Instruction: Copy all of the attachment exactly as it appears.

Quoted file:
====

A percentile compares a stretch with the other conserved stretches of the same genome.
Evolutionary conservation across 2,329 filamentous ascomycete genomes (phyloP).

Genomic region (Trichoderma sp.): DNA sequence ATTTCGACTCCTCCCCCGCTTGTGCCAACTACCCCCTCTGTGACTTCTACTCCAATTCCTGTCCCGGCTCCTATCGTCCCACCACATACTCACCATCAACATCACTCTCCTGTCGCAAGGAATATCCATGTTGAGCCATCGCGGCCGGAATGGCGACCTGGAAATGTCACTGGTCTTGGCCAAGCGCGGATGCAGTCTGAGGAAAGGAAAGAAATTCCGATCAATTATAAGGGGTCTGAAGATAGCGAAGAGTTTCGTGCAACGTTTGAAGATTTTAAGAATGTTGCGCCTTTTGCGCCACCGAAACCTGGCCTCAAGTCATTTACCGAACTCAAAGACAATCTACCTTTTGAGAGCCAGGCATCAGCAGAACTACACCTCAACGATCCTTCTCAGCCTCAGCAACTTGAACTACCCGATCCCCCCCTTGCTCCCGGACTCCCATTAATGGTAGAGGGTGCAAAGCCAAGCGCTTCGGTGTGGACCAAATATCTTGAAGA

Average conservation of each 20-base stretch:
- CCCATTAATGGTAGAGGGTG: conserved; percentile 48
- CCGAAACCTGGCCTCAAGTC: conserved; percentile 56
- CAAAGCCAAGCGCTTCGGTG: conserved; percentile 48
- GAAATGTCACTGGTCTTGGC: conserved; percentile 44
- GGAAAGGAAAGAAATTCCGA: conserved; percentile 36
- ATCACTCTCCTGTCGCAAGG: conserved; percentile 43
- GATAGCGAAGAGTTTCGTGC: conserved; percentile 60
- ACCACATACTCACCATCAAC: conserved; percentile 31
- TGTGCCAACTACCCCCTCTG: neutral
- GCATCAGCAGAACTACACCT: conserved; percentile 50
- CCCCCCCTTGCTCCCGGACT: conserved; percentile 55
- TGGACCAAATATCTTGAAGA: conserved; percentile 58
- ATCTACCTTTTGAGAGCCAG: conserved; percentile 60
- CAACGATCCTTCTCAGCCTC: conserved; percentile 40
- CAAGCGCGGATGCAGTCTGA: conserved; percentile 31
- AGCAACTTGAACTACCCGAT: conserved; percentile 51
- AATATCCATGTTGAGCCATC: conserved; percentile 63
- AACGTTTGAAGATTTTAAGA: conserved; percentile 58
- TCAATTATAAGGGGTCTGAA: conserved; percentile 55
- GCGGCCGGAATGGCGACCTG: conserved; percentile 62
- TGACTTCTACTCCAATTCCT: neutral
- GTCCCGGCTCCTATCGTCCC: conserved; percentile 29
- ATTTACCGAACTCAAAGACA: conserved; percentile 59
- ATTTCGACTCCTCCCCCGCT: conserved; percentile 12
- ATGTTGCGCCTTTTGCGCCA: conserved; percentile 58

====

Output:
A percentile compares a stretch with the other conserved stretches of the same genome.
Evolutionary conservation across 2,329 filamentous ascomycete genomes (phyloP).

Genomic region (Trichoderma sp.): DNA sequence ATTTCGACTCCTCCCCCGCTTGTGCCAACTACCCCCTCTGTGACTTCTACTCCAATTCCTGTCCCGGCTCCTATCGTCCCACCACATACTCACCATCAACATCACTCTCCTGTCGCAAGGAATATCCATGTTGAGCCATCGCGGCCGGAATGGCGACCTGGAAATGTCACTGGTCTTGGCCAAGCGCGGATGCAGTCTGAGGAAAGGAAAGAAATTCCGATCAATTATAAGGGGTCTGAAGATAGCGAAGAGTTTCGTGCAACGTTTGAAGATTTTAAGAATGTTGCGCCTTTTGCGCCACCGAAACCTGGCCTCAAGTCATTTACCGAACTCAAAGACAATCTACCTTTTGAGAGCCAGGCATCAGCAGAACTACACCTCAACGATCCTTCTCAGCCTCAGCAACTTGAACTACCCGATCCCCCCCTTGCTCCCGGACTCCCATTAATGGTAGAGGGTGCAAAGCCAAGCGCTTCGGTGTGGACCAAATATCTTGAAGA

Average conservation of each 20-base stretch:
- CCCATTAATGGTAGAGGGTG: conserved; percentile 48
- CCGAAACCTGGCCTCAAGTC: conserved; percentile 56
- CAAAGCCAAGCGCTTCGGTG: conserved; percentile 48
- GAAATGTCACTGGTCTTGGC: conserved; percentile 44
- GGAAAGGAAAGAAATTCCGA: conserved; percentile 36
- ATCACTCTCCTGTCGCAAGG: conserved; percentile 43
- GATAGCGAAGAGTTTCGTGC: conserved; percentile 60
- ACCACATACTCACCATCAAC: conserved; percentile 31
- TGTGCCAACTACCCCCTCTG: neutral
- GCATCAGCAGAACTACACCT: conserved; percentile 50
- CCCCCCCTTGCTCCCGGACT: conserved; percentile 55
- TGGACCAAATATCTTGAAGA: conserved; percentile 58
- ATCTACCTTTTGAGAGCCAG: conserved; percentile 60
- CAACGATCCTTCTCAGCCTC: conserved; percentile 40
- CAAGCGCGGATGCAGTCTGA: conserved; percentile 31
- AGCAACTTGAACTACCCGAT: conserved; percentile 51
- AATATCCATGTTGAGCCATC: conserved; percentile 63
- AACGTTTGAAGATTTTAAGA: conserved; percentile 58
- TCAATTATAAGGGGTCTGAA: conserved; percentile 55
- GCGGCCGGAATGGCGACCTG: conserved; percentile 62
- TGACTTCTACTCCAATTCCT: neutral
- GTCCCGGCTCCTATCGTCCC: conserved; percentile 29
- ATTTACCGAACTCAAAGACA: conserved; percentile 59
- ATTTCGACTCCTCCCCCGCT: conserved; percentile 12
- ATGTTGCGCCTTTTGCGCCA: conserved; percentile 58